Short note on "quotienting" (was: Comments requested)
Joerg F. Wittenberger
Joerg F. Wittenberger" <Joerg.Wittenberger@pobox.com
Sat Mar 15 03:55:03 2003
> It is often found in theoretical textbooks in maths or CS that "it
> does not matter which (terms) are primitive and which are derived",
ok. though I like the term "axiom" better for "primitive"
> which is a particular case of the principle according to which
> objects are to be considered "up to isomorphism".
Bang. I didn't get that at all. What do you want to express with "up
> Among the basic constructs of the language, there must be some way
> to quotient a structure by any given equivalence relation on that
> structure, and keep whatever operations on this structure with which
> the equivalence relation is compatible.
I do have the strange feeling that I know "to quotient" as "to quote"
from the LISP speaking. Is this understanding correct?
> Of course Joy, as is now, doesn't have such feature (quotienting),
> much less at run-time (but I guess it's less difficult to add quotienting
> in Joy than in other system, indeed in virtue of quotation and the absence
> of variables).
Though I also don't really know what variables where good for, I have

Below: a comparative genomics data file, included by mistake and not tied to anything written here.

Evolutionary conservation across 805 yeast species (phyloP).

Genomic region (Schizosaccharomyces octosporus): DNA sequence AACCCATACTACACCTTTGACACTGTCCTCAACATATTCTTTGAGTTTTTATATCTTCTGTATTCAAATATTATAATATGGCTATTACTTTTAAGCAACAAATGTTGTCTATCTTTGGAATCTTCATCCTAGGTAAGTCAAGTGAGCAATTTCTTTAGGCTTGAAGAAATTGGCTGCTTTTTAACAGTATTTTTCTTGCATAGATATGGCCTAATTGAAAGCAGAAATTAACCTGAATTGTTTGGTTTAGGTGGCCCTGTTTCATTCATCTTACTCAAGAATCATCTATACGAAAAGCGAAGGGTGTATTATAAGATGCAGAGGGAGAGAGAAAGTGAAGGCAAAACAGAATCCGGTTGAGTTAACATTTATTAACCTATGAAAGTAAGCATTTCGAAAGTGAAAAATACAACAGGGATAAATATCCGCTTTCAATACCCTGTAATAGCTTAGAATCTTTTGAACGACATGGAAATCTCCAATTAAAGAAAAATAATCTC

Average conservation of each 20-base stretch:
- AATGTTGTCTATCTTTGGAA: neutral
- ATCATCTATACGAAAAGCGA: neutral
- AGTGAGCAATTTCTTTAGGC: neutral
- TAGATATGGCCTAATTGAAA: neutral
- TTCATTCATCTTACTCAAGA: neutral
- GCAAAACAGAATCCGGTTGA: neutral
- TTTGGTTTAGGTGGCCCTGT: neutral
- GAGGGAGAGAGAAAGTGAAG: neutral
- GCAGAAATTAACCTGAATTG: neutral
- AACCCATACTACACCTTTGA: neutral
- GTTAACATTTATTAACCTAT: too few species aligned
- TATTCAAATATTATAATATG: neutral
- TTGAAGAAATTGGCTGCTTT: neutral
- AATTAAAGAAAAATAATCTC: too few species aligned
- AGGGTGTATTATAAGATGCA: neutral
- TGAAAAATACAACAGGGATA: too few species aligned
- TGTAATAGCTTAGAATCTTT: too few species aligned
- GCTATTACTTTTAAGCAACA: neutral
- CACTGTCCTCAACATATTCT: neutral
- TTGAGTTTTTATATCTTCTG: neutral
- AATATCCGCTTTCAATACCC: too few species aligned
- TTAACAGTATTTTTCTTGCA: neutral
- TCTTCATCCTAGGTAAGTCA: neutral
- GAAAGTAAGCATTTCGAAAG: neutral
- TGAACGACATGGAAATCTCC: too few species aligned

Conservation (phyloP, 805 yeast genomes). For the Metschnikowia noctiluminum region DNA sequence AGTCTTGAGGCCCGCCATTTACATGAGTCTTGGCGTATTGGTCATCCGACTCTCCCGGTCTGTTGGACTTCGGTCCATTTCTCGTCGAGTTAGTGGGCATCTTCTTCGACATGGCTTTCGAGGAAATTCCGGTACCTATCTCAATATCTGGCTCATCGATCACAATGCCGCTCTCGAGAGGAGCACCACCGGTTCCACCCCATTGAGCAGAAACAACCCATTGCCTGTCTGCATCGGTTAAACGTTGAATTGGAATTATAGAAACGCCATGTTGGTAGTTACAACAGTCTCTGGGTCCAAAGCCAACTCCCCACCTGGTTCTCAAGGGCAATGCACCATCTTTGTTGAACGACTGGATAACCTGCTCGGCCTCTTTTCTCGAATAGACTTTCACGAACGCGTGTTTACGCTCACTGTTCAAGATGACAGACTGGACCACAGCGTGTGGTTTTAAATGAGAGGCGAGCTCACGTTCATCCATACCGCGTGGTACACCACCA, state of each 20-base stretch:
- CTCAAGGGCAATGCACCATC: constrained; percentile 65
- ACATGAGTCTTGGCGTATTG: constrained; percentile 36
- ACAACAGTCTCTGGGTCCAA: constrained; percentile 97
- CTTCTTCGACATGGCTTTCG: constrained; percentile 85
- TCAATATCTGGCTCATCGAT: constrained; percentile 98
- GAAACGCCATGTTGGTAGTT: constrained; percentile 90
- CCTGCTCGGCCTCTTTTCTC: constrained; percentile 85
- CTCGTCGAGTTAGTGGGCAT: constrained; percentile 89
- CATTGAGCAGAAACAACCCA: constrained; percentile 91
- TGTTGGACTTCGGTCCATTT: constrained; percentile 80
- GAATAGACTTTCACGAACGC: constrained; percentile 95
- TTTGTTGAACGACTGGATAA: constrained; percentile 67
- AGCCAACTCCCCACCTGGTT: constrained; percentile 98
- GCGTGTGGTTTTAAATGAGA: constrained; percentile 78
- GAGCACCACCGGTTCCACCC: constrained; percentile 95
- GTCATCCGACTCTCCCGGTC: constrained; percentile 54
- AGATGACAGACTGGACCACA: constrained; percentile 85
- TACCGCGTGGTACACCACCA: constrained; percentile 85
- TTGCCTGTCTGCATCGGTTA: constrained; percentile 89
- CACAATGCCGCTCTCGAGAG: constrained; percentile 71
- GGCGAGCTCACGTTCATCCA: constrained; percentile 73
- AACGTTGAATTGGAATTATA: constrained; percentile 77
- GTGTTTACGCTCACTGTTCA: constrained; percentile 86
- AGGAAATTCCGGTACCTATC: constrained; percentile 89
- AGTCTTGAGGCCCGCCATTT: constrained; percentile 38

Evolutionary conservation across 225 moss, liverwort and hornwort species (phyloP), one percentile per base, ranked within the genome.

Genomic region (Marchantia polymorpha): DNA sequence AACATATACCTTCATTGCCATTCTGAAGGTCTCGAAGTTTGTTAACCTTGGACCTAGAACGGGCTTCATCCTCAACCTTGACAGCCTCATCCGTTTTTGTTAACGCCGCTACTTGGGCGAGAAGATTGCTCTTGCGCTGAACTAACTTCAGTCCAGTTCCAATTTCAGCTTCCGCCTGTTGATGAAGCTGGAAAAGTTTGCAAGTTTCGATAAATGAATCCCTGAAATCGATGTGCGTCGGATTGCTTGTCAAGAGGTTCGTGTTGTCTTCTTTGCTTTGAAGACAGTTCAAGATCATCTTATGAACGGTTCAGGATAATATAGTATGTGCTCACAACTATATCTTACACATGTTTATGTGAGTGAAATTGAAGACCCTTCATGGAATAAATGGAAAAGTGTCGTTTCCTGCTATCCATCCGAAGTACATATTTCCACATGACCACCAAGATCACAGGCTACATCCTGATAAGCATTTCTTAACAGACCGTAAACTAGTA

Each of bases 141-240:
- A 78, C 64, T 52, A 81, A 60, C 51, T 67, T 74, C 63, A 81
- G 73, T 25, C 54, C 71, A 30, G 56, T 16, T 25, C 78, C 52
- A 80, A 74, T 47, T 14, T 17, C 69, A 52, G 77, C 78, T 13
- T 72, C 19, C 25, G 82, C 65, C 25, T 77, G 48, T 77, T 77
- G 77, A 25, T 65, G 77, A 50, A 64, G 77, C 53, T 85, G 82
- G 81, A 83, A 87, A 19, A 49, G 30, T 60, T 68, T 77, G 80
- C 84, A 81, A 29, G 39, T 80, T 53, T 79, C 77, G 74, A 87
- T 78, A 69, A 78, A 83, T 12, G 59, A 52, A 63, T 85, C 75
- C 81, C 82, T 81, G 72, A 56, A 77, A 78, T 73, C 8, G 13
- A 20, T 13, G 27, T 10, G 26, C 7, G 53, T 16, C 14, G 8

to admit that I don't kow anything about Joy. And my day job won't
permit getting that any time soon. Short examples would be welcome.
> To clarify what we are speaking about, an example (WARNING: this is an
> etremely trivial example and its purpose is to give just a flavor to grasp
> superficially the concept). Suppose we have such a simple equation:
> y = x + 1
> our software on (at least) 2 different platforms: on a platform P1
> is more simple/efficient to map x onto available CPU instruction
> set/OS API/library interface and derive y. Instead on another platform
> P2 is more simple to map y and derive x.
> In the first case, P1, we have x as primitive, in the second y instead.
> With quotienting we can obtain such flexibility in choosing what is
> primitive and what is derived.
Hm. Apparently I'm wrong in the understanding of "quotienting" as
"quoting" above. But here I would feel that some kind of
bidirectional equivalence function together with some caching would
Both taken together would mean: the system needs to have a notation of
structures which can express functions and protocols. It needs to be
able to derive tranformations rules to convert between functions or
protocols from the basic notation and choose the best according to the
context (e.g., the hardware/software it is running on) transparentely
to the user.
> > > (1) No-kernel has 2 important aspects: no overhead for protection,
> > > but security through proofs/capability, and no-API, the aspect
> > > relevant in this context.
no-API? Hm. So what are the abstraction barriers the system build on
downwards and provides upwards? Or better say, how do you call them,
if not API?
If there are none at all, the system would encompass everything, which
means just as much as nothing. It wouldn't be useful at all.
The worst of harm may often result from the best of intentions.